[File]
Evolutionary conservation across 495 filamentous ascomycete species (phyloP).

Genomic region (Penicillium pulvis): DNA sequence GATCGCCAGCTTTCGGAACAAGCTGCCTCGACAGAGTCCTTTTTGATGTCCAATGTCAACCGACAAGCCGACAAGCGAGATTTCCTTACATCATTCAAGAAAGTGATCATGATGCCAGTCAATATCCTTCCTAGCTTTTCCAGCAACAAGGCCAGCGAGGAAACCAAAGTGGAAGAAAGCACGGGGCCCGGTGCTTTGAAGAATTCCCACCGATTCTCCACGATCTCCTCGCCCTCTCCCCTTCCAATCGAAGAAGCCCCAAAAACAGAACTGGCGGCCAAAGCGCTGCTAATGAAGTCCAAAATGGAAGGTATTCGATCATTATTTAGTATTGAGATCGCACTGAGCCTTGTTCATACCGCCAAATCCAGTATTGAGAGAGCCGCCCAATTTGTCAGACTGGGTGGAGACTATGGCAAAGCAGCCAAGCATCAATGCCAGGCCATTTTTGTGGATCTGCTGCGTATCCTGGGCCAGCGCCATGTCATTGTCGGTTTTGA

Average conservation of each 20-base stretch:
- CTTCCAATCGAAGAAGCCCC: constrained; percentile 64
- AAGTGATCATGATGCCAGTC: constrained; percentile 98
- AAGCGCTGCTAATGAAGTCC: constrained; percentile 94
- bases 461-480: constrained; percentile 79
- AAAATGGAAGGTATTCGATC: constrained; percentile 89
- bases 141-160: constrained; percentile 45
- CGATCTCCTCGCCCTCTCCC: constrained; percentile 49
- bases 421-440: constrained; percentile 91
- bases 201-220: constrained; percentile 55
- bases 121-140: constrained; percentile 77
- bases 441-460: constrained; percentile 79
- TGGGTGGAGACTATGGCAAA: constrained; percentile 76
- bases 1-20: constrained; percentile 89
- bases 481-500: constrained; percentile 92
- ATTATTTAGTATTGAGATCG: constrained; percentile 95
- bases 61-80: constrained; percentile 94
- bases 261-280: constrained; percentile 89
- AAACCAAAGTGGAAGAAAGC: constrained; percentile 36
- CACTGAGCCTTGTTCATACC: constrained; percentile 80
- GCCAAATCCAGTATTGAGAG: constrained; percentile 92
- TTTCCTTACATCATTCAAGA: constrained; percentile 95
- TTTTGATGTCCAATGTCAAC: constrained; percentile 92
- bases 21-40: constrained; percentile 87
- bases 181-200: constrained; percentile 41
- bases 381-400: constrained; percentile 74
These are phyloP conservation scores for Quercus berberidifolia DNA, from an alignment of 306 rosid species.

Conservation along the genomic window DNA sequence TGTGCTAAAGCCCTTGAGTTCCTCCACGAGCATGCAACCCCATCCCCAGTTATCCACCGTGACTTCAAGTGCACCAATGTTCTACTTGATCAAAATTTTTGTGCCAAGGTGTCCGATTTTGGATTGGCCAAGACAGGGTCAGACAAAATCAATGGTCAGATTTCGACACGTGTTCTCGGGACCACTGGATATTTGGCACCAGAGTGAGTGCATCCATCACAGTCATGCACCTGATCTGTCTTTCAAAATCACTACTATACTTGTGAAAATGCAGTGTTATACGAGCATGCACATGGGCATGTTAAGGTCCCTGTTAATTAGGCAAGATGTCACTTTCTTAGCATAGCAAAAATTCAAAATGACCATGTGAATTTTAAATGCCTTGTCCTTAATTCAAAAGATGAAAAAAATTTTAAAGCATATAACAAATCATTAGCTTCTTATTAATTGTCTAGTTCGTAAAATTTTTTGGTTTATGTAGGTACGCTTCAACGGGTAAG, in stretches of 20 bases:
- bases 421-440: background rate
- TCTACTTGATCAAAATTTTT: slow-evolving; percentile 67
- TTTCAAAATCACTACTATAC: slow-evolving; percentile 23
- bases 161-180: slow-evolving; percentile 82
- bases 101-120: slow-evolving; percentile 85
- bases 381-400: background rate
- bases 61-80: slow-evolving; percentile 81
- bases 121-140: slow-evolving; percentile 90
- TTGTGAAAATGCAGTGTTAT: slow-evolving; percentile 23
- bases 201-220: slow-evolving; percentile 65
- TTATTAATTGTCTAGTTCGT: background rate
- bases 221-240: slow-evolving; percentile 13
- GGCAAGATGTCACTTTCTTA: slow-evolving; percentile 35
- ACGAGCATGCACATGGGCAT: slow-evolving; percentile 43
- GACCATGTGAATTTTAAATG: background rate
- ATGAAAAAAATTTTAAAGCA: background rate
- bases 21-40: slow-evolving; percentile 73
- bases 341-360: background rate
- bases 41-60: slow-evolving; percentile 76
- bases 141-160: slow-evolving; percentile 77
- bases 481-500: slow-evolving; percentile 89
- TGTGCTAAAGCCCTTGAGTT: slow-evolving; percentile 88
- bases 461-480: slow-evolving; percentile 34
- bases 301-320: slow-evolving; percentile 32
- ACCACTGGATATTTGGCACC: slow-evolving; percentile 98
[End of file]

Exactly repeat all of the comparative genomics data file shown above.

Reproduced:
Evolutionary conservation across 495 filamentous ascomycete species (phyloP).

Genomic region (Penicillium pulvis): DNA sequence GATCGCCAGCTTTCGGAACAAGCTGCCTCGACAGAGTCCTTTTTGATGTCCAATGTCAACCGACAAGCCGACAAGCGAGATTTCCTTACATCATTCAAGAAAGTGATCATGATGCCAGTCAATATCCTTCCTAGCTTTTCCAGCAACAAGGCCAGCGAGGAAACCAAAGTGGAAGAAAGCACGGGGCCCGGTGCTTTGAAGAATTCCCACCGATTCTCCACGATCTCCTCGCCCTCTCCCCTTCCAATCGAAGAAGCCCCAAAAACAGAACTGGCGGCCAAAGCGCTGCTAATGAAGTCCAAAATGGAAGGTATTCGATCATTATTTAGTATTGAGATCGCACTGAGCCTTGTTCATACCGCCAAATCCAGTATTGAGAGAGCCGCCCAATTTGTCAGACTGGGTGGAGACTATGGCAAAGCAGCCAAGCATCAATGCCAGGCCATTTTTGTGGATCTGCTGCGTATCCTGGGCCAGCGCCATGTCATTGTCGGTTTTGA

Average conservation of each 20-base stretch:
- CTTCCAATCGAAGAAGCCCC: constrained; percentile 64
- AAGTGATCATGATGCCAGTC: constrained; percentile 98
- AAGCGCTGCTAATGAAGTCC: constrained; percentile 94
- bases 461-480: constrained; percentile 79
- AAAATGGAAGGTATTCGATC: constrained; percentile 89
- bases 141-160: constrained; percentile 45
- CGATCTCCTCGCCCTCTCCC: constrained; percentile 49
- bases 421-440: constrained; percentile 91
- bases 201-220: constrained; percentile 55
- bases 121-140: constrained; percentile 77
- bases 441-460: constrained; percentile 79
- TGGGTGGAGACTATGGCAAA: constrained; percentile 76
- bases 1-20: constrained; percentile 89
- bases 481-500: constrained; percentile 92
- ATTATTTAGTATTGAGATCG: constrained; percentile 95
- bases 61-80: constrained; percentile 94
- bases 261-280: constrained; percentile 89
- AAACCAAAGTGGAAGAAAGC: constrained; percentile 36
- CACTGAGCCTTGTTCATACC: constrained; percentile 80
- GCCAAATCCAGTATTGAGAG: constrained; percentile 92
- TTTCCTTACATCATTCAAGA: constrained; percentile 95
- TTTTGATGTCCAATGTCAAC: constrained; percentile 92
- bases 21-40: constrained; percentile 87
- bases 181-200: constrained; percentile 41
- bases 381-400: constrained; percentile 74
These are phyloP conservation scores for Quercus berberidifolia DNA, from an alignment of 306 rosid species.

Conservation along the genomic window DNA sequence TGTGCTAAAGCCCTTGAGTTCCTCCACGAGCATGCAACCCCATCCCCAGTTATCCACCGTGACTTCAAGTGCACCAATGTTCTACTTGATCAAAATTTTTGTGCCAAGGTGTCCGATTTTGGATTGGCCAAGACAGGGTCAGACAAAATCAATGGTCAGATTTCGACACGTGTTCTCGGGACCACTGGATATTTGGCACCAGAGTGAGTGCATCCATCACAGTCATGCACCTGATCTGTCTTTCAAAATCACTACTATACTTGTGAAAATGCAGTGTTATACGAGCATGCACATGGGCATGTTAAGGTCCCTGTTAATTAGGCAAGATGTCACTTTCTTAGCATAGCAAAAATTCAAAATGACCATGTGAATTTTAAATGCCTTGTCCTTAATTCAAAAGATGAAAAAAATTTTAAAGCATATAACAAATCATTAGCTTCTTATTAATTGTCTAGTTCGTAAAATTTTTTGGTTTATGTAGGTACGCTTCAACGGGTAAG, in stretches of 20 bases:
- bases 421-440: background rate
- TCTACTTGATCAAAATTTTT: slow-evolving; percentile 67
- TTTCAAAATCACTACTATAC: slow-evolving; percentile 23
- bases 161-180: slow-evolving; percentile 82
- bases 101-120: slow-evolving; percentile 85
- bases 381-400: background rate
- bases 61-80: slow-evolving; percentile 81
- bases 121-140: slow-evolving; percentile 90
- TTGTGAAAATGCAGTGTTAT: slow-evolving; percentile 23
- bases 201-220: slow-evolving; percentile 65
- TTATTAATTGTCTAGTTCGT: background rate
- bases 221-240: slow-evolving; percentile 13
- GGCAAGATGTCACTTTCTTA: slow-evolving; percentile 35
- ACGAGCATGCACATGGGCAT: slow-evolving; percentile 43
- GACCATGTGAATTTTAAATG: background rate
- ATGAAAAAAATTTTAAAGCA: background rate
- bases 21-40: slow-evolving; percentile 73
- bases 341-360: background rate
- bases 41-60: slow-evolving; percentile 76
- bases 141-160: slow-evolving; percentile 77
- bases 481-500: slow-evolving; percentile 89
- TGTGCTAAAGCCCTTGAGTT: slow-evolving; percentile 88
- bases 461-480: slow-evolving; percentile 34
- bases 301-320: slow-evolving; percentile 32
- ACCACTGGATATTTGGCACC: slow-evolving; percentile 98